Sitting down to watch a film is one of the more enjoyable and effortless ways to improve your language skills. You do not have to understand everything that you hear to follow what is happening and to enjoy the film. You can watch something you are interested in that you can engage with. Thanks to the power of the internet, it is a great way to learn the real language without being in the country where it is spoken. Here are 7 reasons films help you learn the language:
1. You get to hear how native people really speak – you hear the sound and rhythm of the language which will help you improve your own speaking when you start copying them.
2. You learn everyday expressions and cool slang expressions that you won’t find in a dictionary or textbook.
3. You pick up on words that keep cropping up all the time. Often these are the “filler” words that don’t mean that much but they do make you sound more like a native speaker. For example in Spanish they use, “venga”, “sabes”, “vamos”, “claro”, “vale”, “bueno” and “pues” a lot when chatting.
4. If you love watching films anyway, this will help keep you motivated to continue learning the language and therefore you will increase your exposure to the language.
5. If you have come across words in a book whilst studying the language but find it difficult to remember, if you hear it used in a particular context while watching a film it may make it easier for you to retain in your long-term memory.
6. While watching films you also learn about the country, the people and their culture as well as the language.
7. If you want your whole family to learn the language, watching films is a great way to involve everyone. You could even start with watching a few kids’ films.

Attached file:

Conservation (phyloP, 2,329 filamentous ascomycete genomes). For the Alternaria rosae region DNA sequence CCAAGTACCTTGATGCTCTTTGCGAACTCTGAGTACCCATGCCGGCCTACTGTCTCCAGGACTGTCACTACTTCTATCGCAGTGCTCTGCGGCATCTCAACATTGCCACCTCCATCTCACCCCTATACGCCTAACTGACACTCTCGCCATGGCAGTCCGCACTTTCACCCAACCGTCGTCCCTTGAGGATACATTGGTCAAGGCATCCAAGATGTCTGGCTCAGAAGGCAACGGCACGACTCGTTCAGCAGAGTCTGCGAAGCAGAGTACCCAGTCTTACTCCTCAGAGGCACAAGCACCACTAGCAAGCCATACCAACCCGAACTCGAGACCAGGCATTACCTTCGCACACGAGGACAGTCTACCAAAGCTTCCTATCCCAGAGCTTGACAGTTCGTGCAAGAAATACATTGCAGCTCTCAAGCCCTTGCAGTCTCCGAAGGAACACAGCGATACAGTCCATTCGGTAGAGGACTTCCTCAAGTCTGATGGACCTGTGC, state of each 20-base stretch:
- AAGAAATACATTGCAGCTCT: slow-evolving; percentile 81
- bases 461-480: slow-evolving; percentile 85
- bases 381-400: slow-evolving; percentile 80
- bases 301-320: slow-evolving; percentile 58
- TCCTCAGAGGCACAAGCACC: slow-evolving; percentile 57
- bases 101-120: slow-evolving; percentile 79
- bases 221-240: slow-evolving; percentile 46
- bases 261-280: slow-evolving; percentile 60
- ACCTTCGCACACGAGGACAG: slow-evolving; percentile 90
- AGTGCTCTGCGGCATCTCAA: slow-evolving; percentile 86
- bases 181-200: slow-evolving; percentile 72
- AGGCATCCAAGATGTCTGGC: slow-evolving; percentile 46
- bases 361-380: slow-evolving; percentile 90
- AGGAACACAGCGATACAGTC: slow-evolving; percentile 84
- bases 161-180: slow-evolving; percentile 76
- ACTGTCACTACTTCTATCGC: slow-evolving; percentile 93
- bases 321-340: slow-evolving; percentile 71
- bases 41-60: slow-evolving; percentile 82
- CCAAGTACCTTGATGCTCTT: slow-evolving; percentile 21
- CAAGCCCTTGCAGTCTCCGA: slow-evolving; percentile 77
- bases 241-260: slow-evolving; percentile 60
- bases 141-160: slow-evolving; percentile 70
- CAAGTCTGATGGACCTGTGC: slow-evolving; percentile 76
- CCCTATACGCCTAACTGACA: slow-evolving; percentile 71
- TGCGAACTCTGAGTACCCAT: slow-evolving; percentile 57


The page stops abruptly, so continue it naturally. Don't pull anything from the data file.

1. Choose films that you have already seen that have been dubbed in the foreign language. You already know what happens so will be able to focus more on the language than the action.
2. Pick films that you enjoy – drama, horror, historical, science-fiction etc. Go for films that you can engage with the storyline and that interests you.
3. Watch it more than once. Watch it first with the subtitles on and then watch it again and again without them on. This way you will notice more about the language that you miss when reading subtitles.
4. Although it is annoying for others who are watching the film with you, but try to provide a running commentary on what is happening in the film. Summarise what has just happened or what is happening.
5. Watching films should be enjoyable, not like a school lesson so don’t worry about understanding every single word and looking up words during the film. This will spoil the whole experience. Instead, keep a notebook by your side and jot down any unfamiliar words or phrases. Look them up later to learn.
6. Find a script of the film if you can. This will be a real help to you when studying the language in depth after watching it a couple of times.